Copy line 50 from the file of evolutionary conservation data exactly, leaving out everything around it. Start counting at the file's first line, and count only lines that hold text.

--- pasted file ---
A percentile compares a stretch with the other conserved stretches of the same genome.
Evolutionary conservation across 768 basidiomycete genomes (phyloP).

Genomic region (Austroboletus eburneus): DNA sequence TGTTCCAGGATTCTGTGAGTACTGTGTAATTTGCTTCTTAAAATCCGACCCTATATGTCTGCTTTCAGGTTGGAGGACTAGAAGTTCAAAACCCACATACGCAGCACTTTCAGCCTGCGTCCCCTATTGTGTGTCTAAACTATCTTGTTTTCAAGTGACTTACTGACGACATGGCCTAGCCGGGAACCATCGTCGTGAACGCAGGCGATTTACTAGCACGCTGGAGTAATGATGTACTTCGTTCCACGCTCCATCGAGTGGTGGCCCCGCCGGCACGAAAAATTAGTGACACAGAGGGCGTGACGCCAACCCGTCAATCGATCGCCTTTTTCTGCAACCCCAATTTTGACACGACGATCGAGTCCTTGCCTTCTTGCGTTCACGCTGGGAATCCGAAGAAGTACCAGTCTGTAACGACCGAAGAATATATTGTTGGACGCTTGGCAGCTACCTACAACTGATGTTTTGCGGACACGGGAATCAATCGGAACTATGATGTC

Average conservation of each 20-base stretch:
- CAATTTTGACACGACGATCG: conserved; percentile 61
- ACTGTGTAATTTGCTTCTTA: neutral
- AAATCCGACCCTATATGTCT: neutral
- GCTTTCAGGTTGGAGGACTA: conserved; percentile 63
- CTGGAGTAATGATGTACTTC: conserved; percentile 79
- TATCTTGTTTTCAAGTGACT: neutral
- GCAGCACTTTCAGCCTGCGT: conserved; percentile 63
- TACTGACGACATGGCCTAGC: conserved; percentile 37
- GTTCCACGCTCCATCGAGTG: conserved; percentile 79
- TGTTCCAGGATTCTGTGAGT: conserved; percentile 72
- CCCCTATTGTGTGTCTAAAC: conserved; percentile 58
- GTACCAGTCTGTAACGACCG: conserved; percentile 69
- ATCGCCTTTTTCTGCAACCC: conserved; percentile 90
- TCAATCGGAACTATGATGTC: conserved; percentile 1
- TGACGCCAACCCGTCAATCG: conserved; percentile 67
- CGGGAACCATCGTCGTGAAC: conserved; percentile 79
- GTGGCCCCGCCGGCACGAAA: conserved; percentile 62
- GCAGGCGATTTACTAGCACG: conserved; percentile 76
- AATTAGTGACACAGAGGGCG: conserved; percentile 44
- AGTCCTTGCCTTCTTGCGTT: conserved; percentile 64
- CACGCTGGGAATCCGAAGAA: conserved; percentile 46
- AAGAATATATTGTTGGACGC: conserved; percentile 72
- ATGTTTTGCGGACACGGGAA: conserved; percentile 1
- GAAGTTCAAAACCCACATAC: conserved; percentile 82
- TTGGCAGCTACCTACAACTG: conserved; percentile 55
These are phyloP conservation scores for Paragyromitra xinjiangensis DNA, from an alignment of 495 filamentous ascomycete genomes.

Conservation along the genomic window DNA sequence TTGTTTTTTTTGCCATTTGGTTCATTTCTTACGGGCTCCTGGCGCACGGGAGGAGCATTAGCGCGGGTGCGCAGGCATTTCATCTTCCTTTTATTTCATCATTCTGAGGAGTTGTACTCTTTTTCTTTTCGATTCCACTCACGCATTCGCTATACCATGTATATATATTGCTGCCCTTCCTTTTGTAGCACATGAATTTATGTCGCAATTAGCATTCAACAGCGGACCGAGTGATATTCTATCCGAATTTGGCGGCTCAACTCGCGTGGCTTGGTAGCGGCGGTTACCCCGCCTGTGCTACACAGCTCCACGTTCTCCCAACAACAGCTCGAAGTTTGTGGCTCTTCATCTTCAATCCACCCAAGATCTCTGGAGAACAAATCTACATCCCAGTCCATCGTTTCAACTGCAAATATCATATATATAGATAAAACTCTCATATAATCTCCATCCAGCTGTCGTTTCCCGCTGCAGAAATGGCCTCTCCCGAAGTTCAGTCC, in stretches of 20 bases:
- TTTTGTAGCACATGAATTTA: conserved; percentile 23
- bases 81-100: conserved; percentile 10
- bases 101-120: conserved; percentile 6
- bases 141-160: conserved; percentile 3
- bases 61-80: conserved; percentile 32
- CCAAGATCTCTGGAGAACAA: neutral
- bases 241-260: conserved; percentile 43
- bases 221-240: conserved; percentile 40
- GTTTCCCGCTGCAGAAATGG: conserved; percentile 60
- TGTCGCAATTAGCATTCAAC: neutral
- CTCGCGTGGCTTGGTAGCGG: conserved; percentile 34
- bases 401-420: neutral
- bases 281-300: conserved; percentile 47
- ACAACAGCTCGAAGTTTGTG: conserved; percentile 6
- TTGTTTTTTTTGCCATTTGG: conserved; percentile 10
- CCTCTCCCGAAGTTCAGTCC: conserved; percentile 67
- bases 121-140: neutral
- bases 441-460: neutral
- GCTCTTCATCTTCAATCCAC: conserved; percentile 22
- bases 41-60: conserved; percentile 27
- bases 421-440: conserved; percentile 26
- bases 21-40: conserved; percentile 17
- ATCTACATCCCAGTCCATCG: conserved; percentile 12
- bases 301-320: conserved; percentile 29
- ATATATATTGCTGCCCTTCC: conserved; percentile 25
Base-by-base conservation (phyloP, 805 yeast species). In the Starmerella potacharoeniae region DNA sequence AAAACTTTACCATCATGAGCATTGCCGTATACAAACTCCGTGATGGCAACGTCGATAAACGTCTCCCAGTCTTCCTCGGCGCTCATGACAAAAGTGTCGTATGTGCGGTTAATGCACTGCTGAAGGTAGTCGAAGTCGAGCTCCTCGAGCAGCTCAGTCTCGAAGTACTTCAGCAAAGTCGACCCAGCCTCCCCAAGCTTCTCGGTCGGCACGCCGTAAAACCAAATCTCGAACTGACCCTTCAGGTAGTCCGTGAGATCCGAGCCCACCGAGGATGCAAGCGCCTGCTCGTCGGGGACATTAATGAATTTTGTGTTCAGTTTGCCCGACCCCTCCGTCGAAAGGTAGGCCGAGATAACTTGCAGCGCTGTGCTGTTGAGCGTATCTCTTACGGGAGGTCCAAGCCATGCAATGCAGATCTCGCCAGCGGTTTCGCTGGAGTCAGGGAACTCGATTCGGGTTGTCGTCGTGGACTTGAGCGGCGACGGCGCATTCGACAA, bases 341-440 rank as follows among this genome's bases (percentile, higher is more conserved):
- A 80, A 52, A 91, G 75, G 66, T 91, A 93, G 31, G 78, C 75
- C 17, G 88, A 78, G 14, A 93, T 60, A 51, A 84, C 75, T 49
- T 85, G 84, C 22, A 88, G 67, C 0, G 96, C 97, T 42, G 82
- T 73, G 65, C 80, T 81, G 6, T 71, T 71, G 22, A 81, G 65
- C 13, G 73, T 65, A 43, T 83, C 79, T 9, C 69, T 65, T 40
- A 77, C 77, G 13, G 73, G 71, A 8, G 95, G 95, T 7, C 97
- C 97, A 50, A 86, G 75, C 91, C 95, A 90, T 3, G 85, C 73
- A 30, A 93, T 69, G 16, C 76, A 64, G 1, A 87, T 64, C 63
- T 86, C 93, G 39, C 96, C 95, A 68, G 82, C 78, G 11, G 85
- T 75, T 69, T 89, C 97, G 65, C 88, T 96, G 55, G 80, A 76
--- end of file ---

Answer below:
- GCTCTTCATCTTCAATCCAC: conserved; percentile 22